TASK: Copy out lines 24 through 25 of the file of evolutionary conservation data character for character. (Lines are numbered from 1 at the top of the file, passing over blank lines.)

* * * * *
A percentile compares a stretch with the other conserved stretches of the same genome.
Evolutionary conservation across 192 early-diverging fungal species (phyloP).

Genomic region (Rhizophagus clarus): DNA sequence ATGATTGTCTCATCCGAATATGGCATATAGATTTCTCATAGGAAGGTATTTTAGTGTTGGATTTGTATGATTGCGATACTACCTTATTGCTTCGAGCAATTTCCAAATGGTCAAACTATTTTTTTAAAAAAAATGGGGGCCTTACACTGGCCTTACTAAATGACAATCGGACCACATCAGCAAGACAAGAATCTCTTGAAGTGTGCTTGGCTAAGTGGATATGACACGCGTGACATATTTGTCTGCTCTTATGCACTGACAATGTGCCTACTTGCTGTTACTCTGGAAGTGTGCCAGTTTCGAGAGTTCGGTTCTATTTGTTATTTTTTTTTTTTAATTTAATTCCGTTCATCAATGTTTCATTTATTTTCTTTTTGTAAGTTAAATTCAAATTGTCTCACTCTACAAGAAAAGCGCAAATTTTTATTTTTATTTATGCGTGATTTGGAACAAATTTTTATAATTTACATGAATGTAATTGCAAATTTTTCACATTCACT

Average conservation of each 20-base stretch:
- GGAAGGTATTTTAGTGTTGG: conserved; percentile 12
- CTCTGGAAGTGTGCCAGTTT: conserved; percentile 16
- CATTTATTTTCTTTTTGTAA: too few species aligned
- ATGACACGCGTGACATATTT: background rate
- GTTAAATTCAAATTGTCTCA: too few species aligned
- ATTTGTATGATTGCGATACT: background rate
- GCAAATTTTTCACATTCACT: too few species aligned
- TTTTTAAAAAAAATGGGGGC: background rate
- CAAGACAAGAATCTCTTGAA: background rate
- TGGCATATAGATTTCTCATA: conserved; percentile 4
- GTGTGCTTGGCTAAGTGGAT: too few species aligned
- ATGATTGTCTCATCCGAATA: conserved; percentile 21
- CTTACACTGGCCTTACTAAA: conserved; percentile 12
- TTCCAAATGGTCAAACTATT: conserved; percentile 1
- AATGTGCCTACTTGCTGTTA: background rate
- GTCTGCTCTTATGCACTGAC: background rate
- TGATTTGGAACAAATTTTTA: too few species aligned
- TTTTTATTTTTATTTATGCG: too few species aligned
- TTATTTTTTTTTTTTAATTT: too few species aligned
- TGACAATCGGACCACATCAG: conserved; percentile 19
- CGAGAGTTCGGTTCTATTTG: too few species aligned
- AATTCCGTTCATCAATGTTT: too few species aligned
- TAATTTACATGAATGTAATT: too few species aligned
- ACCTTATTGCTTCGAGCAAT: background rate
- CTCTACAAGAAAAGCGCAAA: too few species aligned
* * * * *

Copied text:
- TGACAATCGGACCACATCAG: conserved; percentile 19
- CGAGAGTTCGGTTCTATTTG: too few species aligned